(Illustration courtesy of the Wall Street Journal)

This legacy post from May 2013 serves as a helpful backgrounder for the first-time reader of this writer’s work in China.

 

On this rainy Saturday in old Chongqing my host students take me to visit an ancient restored village on the banks of the muddy Jia Liang River.

Ciqikou dates back to 1527 — just to put things in perspective, that’s before Jamestown or the Lost Colony!

When you’ve got a civilization that dates back 5,000 years and a country that really cannot trace its exact date of origin, (unlike ours, to July 4, 1776), then the traveler has to stop and take notice.

Of course they celebrate 1949 as the birth of the People Republic of China. But that’s just one more reigning administration in the long, bloody and violent narrative of this country.

I heard this quote (and wish I could I cite my source!) …that, “China has had wars that lasted longer than the official history of the U.S.!”

Former U.S. Secretary of State Dr. Henry Kissinger, whose amazing book, “ON CHINA,” is a must-read for any aspiring China scholar, writes that China’s origins are so clouded in ancient history that the nation just always…WAS.

Which explains a lot, actually. Like the ancient name for the country…the Middle Kingdom.

Not middle, as in “between a superior and an inferior place.” But middle as in: the country to which all others are inferior! Middle as in “The center of the universe.”

Of course it is 2013 now, and China has joined what we call the “community of nations,” but the residue of the past is never far away here.

And then factor in that the Chinese have no concept of “community,” as do we in America. For the Chinese, “community” connotes only a statistical geographic area. There is no warm-fuzzy inclusive connotation to the term, at all. So even the term, “the community of nations,” has a very, very different meaning to the Chinese.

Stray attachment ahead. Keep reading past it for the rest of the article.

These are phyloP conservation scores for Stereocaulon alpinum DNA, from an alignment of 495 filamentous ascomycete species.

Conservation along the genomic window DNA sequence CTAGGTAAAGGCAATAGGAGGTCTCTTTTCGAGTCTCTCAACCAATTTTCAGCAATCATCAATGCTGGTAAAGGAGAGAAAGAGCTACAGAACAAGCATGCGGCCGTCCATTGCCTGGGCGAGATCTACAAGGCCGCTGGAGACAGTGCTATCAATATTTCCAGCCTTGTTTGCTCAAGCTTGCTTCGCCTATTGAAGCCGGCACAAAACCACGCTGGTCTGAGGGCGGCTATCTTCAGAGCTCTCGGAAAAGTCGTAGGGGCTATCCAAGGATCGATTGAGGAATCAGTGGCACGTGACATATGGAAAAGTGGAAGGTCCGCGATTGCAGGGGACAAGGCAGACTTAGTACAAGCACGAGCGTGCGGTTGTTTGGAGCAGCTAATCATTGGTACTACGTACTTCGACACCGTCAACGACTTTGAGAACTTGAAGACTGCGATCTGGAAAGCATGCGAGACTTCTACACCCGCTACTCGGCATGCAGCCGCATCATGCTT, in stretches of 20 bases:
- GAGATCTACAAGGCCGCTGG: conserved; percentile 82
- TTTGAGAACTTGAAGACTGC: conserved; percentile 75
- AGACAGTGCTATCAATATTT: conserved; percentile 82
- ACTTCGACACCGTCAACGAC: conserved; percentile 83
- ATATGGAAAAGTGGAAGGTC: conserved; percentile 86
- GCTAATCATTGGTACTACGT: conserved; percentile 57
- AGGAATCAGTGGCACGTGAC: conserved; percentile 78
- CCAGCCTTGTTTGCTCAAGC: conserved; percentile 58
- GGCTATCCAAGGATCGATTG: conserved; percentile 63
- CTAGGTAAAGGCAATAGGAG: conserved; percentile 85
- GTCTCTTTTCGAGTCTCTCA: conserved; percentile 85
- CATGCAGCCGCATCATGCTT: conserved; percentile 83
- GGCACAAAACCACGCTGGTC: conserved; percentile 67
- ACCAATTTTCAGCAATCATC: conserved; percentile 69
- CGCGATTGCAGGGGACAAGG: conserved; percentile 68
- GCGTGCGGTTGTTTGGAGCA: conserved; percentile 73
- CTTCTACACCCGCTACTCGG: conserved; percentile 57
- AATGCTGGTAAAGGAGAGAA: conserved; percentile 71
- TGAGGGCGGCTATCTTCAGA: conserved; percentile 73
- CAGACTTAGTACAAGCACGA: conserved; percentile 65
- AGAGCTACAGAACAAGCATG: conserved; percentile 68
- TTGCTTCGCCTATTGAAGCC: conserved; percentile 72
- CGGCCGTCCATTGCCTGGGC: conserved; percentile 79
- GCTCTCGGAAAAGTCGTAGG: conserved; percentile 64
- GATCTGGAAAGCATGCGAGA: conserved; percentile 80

Appreciating this This China-centric worldview has been the single biggest aid in my trying to understand this complex land — and more importantly, our relationship to China. Our, as in, the U.S.

Former Secretary of State Madeleine Albright explains it this way: “China is in its own category — too big to ignore, too repressive to embrace, difficult to influence, and very, very proud.”

Yesterday on our tour of the ancient village, one of the Chinese journalism students asked me what was my goal for this summer’s trip to China? In response, I remembered what Kissinger said, and I repeated it to her:

“The U.S. and China…need each other, because both are too large to be dominated, too special to be transformed…and too necessary to each other to afford isolation…. Beyond that, are common purposes attainable? And to what end?”

I believe that our common purpose is to advance the cause of Community Journalism in China, and that my higher purpose here is to help sow the seeds of community newspapers and then to nurture that growth any way I can.

How blessed I am to be joined by Chinese students and colleagues in that common purpose!

I have to believe that Albright and Kissinger would approve.

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